chat center
SUBSCRIBE MY LINKS:

Latest Posts Full Chatboard Submit Post

Current Issue Ľ Table of Contents | Back Issues
 



Teacher Supported Lesson Bank...
Teachers.Net is proud to host the Lesson Bank, a collaborative online clearinghouse for teacher lessons and classroom ideas. To date over 1600 lesson plans, tips, and ideas have been submitted by teachers across the world. Please help support this global knowledge storehouse and submit your favorite lesson plans and classroom demonstrations today! gathering2000@teachers.net.
Lesson Plan Request List...
Searching for help with a specific lesson plan or unit? Post a request on the Lesson Plan Request Form.

 
HUMOR FROM THE CLASSROOM...
Here at Teachers.Net we realize that laughter is the best medicine, and we've got your prescription filled! Visit our Classroom Humor Chatboard and combat classroom stress by enjoying the smiles that make teaching so rewarding.
MINDLESS MATTERS
by Goose

I recently became involved in a rather comical email exchange with an English teacher. At some point during the conversation I was asked, "If you donít mind," to which I replied, "I never mind." I then realized that there were possible multiple interpretations to this conversation. The previous exchange could be interpreted as one person threatening another, and the other defying the threat. Mind you, this rather strange and acceptable use of the word "mind" began to intrigue me.

Iíve heard parents comment that their children never mind, but Iíve also heard those same parents tell their children, "Never mind." Whatís a child to think? Hopefully, the child doesnít think that his parents actually believe that he doesnít have a mind. Unfortunately, the child may become understandably perplexed by the contradictory statements from his parents. Is he to mind, or is he to never mind?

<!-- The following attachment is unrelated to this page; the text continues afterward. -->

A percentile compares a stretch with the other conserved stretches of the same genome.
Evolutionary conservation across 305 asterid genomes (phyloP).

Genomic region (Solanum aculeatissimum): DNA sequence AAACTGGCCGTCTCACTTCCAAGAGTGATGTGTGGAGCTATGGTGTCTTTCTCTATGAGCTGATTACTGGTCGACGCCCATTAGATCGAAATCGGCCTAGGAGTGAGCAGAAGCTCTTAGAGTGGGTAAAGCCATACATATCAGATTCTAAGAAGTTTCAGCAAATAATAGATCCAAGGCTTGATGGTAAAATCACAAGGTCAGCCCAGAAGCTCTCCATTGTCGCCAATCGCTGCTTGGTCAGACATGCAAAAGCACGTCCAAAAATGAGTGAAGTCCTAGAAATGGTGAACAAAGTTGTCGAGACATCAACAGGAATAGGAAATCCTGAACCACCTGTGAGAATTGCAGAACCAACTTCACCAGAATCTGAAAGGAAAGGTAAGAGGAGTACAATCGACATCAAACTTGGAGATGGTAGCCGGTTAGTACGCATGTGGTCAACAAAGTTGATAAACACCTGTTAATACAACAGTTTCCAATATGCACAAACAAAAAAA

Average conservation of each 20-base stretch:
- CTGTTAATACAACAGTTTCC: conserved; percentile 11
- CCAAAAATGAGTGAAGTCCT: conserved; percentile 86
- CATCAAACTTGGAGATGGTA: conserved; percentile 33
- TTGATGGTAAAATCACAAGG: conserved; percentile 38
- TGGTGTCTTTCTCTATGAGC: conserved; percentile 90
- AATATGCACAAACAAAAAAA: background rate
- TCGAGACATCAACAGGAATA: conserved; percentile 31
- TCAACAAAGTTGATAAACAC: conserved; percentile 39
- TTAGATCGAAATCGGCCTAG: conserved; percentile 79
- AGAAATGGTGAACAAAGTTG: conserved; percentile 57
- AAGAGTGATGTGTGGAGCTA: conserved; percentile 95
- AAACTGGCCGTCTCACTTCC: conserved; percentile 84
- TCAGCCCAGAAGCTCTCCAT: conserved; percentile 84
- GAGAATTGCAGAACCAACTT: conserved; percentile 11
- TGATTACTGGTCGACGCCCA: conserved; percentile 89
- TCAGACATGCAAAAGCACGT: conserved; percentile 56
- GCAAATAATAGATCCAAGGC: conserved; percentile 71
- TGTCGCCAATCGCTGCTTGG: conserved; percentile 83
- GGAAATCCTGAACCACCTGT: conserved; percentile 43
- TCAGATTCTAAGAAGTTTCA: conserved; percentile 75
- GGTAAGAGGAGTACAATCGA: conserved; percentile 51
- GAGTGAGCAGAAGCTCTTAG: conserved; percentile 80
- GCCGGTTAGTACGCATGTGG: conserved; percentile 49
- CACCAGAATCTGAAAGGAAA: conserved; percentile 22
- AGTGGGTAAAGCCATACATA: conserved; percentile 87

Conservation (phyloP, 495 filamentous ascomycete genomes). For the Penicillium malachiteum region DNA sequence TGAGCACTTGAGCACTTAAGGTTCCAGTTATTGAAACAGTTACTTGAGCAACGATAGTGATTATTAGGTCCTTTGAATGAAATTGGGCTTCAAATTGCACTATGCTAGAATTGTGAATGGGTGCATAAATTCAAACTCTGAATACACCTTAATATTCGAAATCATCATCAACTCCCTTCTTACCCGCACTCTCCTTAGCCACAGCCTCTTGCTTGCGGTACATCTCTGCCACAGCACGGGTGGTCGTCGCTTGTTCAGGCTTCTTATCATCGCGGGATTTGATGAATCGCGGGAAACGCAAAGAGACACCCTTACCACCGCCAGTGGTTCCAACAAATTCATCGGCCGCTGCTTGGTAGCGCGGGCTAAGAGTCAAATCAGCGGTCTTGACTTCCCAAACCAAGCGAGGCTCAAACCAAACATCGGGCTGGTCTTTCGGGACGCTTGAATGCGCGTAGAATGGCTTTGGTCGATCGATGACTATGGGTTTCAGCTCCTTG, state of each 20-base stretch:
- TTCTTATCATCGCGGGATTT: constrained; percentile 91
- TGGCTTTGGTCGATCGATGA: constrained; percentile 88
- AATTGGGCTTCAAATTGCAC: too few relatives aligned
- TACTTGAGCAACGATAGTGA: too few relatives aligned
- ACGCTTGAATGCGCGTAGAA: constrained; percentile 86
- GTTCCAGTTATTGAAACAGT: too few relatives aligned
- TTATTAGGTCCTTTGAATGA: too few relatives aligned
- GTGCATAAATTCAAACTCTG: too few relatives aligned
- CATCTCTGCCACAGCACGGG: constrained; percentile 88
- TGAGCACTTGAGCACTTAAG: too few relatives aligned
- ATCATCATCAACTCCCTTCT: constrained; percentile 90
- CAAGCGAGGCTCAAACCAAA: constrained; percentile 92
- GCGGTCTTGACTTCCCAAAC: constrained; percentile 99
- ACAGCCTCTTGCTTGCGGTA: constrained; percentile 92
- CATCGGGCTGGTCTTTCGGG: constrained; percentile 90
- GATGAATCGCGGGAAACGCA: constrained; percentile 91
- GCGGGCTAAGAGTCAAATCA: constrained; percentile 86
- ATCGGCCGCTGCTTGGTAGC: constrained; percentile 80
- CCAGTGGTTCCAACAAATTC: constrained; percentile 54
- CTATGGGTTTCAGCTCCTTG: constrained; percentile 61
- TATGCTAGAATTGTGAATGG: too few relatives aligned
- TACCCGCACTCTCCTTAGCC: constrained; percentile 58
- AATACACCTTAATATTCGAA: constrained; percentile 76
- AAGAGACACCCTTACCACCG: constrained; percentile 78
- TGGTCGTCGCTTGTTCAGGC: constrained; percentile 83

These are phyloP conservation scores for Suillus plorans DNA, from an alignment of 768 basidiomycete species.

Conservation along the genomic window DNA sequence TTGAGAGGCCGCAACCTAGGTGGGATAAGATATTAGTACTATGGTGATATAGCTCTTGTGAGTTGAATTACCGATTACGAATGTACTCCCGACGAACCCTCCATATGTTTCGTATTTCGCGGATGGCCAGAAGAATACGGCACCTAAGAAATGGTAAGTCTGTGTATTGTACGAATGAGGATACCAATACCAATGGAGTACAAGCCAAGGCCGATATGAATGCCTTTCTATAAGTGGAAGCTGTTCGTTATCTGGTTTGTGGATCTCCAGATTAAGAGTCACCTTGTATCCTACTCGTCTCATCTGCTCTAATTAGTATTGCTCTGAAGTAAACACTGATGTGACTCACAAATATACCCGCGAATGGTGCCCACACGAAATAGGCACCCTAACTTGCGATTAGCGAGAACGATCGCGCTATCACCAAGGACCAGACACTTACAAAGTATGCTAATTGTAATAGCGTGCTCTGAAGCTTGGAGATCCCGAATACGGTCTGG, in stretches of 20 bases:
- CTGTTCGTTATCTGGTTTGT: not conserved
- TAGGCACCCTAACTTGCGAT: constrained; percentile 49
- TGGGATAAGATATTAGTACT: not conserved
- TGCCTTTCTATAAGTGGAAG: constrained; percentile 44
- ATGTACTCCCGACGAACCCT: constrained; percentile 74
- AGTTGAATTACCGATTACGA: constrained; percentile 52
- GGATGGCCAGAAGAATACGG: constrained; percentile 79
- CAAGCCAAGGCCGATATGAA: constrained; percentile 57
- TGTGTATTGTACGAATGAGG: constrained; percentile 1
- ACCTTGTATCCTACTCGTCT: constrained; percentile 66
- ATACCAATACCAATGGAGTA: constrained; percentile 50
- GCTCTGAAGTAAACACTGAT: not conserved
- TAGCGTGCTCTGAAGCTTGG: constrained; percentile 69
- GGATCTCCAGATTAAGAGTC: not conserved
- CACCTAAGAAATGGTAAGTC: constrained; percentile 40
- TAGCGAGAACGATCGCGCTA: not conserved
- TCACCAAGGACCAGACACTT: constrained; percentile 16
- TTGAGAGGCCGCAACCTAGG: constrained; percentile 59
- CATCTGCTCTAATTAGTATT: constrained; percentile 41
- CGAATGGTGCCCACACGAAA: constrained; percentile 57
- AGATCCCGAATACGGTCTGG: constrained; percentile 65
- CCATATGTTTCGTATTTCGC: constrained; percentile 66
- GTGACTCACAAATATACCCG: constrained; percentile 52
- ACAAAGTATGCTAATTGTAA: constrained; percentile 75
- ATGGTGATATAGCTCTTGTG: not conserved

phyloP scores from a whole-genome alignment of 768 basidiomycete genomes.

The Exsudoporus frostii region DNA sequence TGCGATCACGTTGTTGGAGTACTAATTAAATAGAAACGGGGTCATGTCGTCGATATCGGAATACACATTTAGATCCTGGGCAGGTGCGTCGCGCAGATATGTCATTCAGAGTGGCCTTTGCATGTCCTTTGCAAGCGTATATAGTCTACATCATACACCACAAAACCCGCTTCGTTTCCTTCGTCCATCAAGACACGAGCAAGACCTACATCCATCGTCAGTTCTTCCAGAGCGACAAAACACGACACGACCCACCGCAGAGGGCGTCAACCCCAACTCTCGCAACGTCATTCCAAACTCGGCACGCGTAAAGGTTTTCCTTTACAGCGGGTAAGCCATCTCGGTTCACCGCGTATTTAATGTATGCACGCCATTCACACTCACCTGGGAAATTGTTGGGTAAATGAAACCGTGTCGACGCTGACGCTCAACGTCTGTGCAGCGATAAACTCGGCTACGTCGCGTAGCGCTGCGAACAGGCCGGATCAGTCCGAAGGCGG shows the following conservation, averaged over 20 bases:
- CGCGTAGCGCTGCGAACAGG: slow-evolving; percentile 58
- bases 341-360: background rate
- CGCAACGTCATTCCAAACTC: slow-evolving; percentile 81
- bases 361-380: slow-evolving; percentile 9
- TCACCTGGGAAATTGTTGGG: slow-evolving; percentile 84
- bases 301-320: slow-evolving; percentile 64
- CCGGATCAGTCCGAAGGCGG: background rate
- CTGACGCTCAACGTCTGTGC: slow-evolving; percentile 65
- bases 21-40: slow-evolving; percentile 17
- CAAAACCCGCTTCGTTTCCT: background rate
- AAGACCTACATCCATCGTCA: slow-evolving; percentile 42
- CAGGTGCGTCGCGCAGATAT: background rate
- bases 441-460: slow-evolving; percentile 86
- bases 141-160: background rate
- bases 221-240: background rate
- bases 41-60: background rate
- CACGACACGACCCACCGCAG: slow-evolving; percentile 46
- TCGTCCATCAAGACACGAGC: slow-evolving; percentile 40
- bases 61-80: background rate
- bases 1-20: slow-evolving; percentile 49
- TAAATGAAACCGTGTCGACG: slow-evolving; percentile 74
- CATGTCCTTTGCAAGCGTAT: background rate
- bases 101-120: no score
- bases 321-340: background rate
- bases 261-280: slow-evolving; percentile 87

Upon consulting my dictionary for clarification of the meaning of the word, "mind," I only became more confused. Bear in mind that I have an open mind, and I donít mind reading through multiple definitions of a single word before I make up my mind concerning such apparently mindless issues. However, at times Iíve had half a mind to speak my mind when certain ideas cross my mind while sifting through multiple definitions of a word.

Iíve decided that understanding the word "mind," is indeed a mind-bending experience. I have a half a mind to pay no mind to the next person who tells me to "never mind." This entire situation blows my mind and causes a phrase to cross my mind: "A mind is a terrible thing to waste." I wonder which definition of mind this phrase is referring to?

That reminds me. Last week, I was informed that I was "losing it" since I turned 50. I presumed that the mindless folks were referring to my mind. If any of you have found my mind, would you mind attaching it to an email and sending it to me?? If not, well, never mind!


Latest Posts on the Classroom Humor Chatboard... More Classroom Humor...

#